Bellator 260 breakdown: Can Yaroslav Amosov outwork Douglas Lima to become champ?

Douglas Lima

Staple info:

  • Height: 6’1″ Age: 33 Weight: 170 lbs. Reach: 71″
  • Last fight: Decision loss to Gegard Mousasi (Oct. 29, 2020)
  • Camp: American Top Team ATL (Atlanta)
  • Stance/striking style: Orthodox/muay Thai
  • Risk management: Good

Supplemental info:
+ Bellator welterweight champion
+ Brazilian jiu-jitsu black belt
+ 15 KO victories
+ 11 submission wins
+ 15 first-round finishes
+ KO power
+ Solid feints and footwork
^ Seldom out of position
+ Dangerous hooks and crosses
+ Hard and accurate leg kicks
+ Strong inside the clinch
^ Improved wrestling and underhook awareness
+ Good transitional grappler
+ Crafty sweeps and submissions

Yaroslav Amosov

Staple info:

  • Height: 5’11” Age: 27 Weight: 170 lbs. Reach: 66″
  • Last fight: Decision win over Logan Storley (Nov. 12, 2020)
  • Camp: American Top Team (Florida)
  • Stance/striking style: Switch-stance/kickboxing
  • Risk management: Good

Supplemental info:
+ 4x combat sambo world champion
^ European and Eurasian titles
+ 9 KO victories
+ 10 submission wins
+ 13 first-round finishes
+ Aggressive pace and pressure
+ Solid feints and footwork
+ Technical, well-versed striking
^ Off the back foot or coming forward
+ Strong inside the clinch
+ Excellent wrestling ability
^ Defensively and offensively
+ Good transitional grappler
^ Solid scrambles and submissions

Yaroslav Amosov vs. Ed Ruth

The Bellator 260 main event features a fantastic matchup for the welterweight title between two fighters who are familiar with pressure.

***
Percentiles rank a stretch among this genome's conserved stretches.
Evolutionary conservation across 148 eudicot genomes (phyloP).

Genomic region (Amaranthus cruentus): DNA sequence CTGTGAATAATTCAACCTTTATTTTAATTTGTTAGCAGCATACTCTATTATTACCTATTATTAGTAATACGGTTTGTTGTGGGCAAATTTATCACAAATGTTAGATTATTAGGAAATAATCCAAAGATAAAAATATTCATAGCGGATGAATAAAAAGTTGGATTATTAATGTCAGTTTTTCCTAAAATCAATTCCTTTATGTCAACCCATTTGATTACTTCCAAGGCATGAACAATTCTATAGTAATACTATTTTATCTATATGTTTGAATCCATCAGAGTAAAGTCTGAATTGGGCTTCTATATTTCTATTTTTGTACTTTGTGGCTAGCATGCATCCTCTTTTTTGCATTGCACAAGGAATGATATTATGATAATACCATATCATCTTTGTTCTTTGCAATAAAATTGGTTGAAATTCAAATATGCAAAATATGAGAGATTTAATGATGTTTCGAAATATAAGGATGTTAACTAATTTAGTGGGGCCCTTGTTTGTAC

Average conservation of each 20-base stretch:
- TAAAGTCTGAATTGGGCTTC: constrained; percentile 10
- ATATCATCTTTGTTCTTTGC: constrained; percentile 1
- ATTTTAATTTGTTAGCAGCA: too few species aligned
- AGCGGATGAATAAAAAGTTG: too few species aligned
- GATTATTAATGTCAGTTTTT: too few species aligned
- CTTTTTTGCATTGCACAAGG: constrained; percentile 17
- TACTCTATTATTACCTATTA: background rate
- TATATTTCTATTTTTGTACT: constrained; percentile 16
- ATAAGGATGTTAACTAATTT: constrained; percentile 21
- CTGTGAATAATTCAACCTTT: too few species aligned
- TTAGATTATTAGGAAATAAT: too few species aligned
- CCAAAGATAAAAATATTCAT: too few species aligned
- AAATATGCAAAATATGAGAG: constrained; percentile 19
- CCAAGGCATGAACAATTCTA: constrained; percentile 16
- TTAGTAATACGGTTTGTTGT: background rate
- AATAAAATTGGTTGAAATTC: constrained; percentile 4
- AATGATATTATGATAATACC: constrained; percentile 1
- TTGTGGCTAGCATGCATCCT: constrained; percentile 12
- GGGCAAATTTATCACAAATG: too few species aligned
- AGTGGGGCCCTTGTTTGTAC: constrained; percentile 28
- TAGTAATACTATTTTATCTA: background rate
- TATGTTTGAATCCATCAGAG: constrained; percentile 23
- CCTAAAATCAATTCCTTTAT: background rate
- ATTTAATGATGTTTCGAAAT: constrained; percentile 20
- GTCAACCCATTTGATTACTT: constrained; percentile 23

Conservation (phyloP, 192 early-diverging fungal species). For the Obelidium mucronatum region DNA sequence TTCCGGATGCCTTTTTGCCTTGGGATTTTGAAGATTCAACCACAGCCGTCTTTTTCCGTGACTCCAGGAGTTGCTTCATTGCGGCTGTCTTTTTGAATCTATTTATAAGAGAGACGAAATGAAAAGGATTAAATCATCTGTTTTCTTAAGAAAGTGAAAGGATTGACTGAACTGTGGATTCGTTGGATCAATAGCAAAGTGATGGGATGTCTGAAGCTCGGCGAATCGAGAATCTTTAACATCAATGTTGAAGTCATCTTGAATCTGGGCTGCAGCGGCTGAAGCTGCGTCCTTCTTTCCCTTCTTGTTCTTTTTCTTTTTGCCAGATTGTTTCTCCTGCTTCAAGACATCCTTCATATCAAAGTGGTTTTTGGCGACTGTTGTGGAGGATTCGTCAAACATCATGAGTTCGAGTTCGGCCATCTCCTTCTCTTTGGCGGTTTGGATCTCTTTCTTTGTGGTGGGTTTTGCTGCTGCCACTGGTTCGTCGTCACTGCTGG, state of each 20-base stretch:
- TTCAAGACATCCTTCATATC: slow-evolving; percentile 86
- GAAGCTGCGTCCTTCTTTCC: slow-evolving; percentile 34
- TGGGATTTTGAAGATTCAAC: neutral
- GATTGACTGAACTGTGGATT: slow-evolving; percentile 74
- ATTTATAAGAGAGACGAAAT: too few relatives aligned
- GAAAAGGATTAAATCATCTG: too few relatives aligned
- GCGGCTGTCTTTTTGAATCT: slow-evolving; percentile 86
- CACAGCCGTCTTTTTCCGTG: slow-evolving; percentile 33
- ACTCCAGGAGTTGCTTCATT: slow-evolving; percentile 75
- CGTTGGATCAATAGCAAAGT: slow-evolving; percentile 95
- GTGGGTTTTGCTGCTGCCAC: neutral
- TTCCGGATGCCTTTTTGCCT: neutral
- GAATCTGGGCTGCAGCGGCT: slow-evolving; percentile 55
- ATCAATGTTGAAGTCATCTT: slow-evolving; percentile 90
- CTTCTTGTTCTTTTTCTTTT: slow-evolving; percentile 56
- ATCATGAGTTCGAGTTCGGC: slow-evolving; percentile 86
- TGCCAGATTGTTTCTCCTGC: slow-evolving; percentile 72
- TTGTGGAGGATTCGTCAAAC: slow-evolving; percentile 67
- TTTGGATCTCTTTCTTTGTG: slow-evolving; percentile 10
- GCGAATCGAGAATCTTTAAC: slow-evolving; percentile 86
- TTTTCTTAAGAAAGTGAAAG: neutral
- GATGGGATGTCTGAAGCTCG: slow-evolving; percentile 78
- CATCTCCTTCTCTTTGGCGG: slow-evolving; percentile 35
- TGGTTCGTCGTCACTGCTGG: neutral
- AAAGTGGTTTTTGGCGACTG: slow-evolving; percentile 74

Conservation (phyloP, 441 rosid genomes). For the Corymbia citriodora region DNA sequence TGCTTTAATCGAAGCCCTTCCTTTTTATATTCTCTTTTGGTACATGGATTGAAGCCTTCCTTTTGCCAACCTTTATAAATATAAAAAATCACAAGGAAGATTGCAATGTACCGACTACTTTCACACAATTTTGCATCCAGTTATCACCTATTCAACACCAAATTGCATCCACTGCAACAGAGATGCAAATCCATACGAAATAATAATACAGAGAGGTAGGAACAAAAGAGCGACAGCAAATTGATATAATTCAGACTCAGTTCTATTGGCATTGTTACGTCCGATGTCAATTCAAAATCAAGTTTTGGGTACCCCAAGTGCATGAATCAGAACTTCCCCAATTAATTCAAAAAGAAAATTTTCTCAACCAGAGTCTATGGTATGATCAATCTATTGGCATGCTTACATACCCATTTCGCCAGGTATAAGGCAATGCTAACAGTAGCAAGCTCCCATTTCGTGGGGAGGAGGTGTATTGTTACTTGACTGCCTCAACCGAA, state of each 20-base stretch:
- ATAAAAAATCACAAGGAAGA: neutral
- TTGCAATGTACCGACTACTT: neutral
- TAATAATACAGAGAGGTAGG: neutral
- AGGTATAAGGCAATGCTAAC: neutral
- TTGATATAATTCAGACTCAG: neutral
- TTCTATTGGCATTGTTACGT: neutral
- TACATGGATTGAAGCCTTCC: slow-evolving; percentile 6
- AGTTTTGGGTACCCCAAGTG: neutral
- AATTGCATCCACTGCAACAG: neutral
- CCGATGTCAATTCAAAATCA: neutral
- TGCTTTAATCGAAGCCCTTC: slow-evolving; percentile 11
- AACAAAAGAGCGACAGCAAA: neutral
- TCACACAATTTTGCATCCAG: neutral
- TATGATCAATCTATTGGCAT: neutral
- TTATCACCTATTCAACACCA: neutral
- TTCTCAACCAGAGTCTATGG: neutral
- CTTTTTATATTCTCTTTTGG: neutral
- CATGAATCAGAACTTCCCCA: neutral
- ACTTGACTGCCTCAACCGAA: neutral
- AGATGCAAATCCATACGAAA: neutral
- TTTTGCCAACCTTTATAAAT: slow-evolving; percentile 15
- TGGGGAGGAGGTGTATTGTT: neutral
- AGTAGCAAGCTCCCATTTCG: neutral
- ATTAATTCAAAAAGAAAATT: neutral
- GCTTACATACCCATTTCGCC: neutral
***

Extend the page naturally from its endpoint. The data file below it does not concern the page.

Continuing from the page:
Despite coming from a combat sambo background, Yaroslov Amosov displays a technical, well-versed striking style on the feet. The 27-year-old can fight from either stance, incorporating healthy lateral movement in the process.

Amosov also demonstrates some solid distance management and defense when he means to, typically doing a good job of rolling out underneath his crosses. The Ukrainian talent can fight and counter competently off the back foot, but seems to do his best work when pressuring.

But if Amosov means to pressure the champion and attempt to get his jab going, then he will need to be mindful of the potential jabs and counters coming back his way.

Enter Douglas Lima.

The current ruling welterweight warlord under the Bellator banner, Lima has steadily developed a heavy jab of his own that he’s not afraid to step into.

Steadily stalking his prey behind subtle feints and fakes, the Brazilian is seldom out of position while keeping his patented right hand at the ready. Although this weapon has served Lima well – he is accurate both coming forward and off the counter – his reliance on his right has also cost him hand injuries.

Subsequently, we saw Lima improve his left hand in the latter part of his career. He now throws the previously mentioned jab to go along with his already potent left hook and leg kicks. Even when circling away, the champion will now smartly attach check-hooks to his lead-foot pivots, which comes in handy when his opposition chooses to get aggressive with him.

But if Lima fails to break his bad habit of fighting on the outskirts of the cage, then he could end up inviting a lot more offense his way.